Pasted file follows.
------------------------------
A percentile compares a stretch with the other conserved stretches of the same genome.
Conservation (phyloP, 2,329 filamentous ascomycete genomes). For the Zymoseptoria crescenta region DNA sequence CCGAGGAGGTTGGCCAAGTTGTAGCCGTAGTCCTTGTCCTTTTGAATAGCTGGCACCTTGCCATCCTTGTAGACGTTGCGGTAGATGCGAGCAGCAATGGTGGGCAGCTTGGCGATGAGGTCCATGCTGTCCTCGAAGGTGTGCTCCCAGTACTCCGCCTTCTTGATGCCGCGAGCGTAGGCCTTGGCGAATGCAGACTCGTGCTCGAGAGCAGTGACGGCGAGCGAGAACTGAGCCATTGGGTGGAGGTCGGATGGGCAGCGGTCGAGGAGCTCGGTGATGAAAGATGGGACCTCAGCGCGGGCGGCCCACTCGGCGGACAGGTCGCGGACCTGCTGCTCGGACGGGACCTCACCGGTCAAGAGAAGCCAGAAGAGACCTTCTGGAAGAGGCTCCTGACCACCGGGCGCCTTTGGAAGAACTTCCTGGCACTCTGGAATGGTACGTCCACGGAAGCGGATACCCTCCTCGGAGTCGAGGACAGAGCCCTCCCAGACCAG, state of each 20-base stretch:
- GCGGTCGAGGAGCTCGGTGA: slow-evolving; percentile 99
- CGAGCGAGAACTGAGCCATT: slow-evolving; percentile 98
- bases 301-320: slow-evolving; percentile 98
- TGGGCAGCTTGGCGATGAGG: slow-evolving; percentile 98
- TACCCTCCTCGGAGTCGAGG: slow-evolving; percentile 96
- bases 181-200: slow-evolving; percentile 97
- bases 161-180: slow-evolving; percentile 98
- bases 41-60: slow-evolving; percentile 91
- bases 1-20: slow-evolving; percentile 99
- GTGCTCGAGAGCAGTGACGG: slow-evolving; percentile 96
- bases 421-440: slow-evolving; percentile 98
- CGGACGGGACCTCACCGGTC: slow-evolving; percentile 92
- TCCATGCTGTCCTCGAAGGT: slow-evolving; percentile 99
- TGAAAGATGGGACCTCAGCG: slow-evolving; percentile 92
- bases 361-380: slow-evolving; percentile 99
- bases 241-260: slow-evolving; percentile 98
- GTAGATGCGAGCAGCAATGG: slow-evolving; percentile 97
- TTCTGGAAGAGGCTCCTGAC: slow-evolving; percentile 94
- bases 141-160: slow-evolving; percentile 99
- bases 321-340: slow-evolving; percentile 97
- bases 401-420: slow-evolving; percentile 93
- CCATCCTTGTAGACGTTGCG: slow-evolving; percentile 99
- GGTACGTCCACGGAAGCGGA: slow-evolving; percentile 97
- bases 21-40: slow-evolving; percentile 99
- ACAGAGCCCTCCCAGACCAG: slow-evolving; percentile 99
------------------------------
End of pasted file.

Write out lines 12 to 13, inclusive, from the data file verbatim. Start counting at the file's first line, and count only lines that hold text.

- GTGCTCGAGAGCAGTGACGG: slow-evolving; percentile 96
- bases 421-440: slow-evolving; percentile 98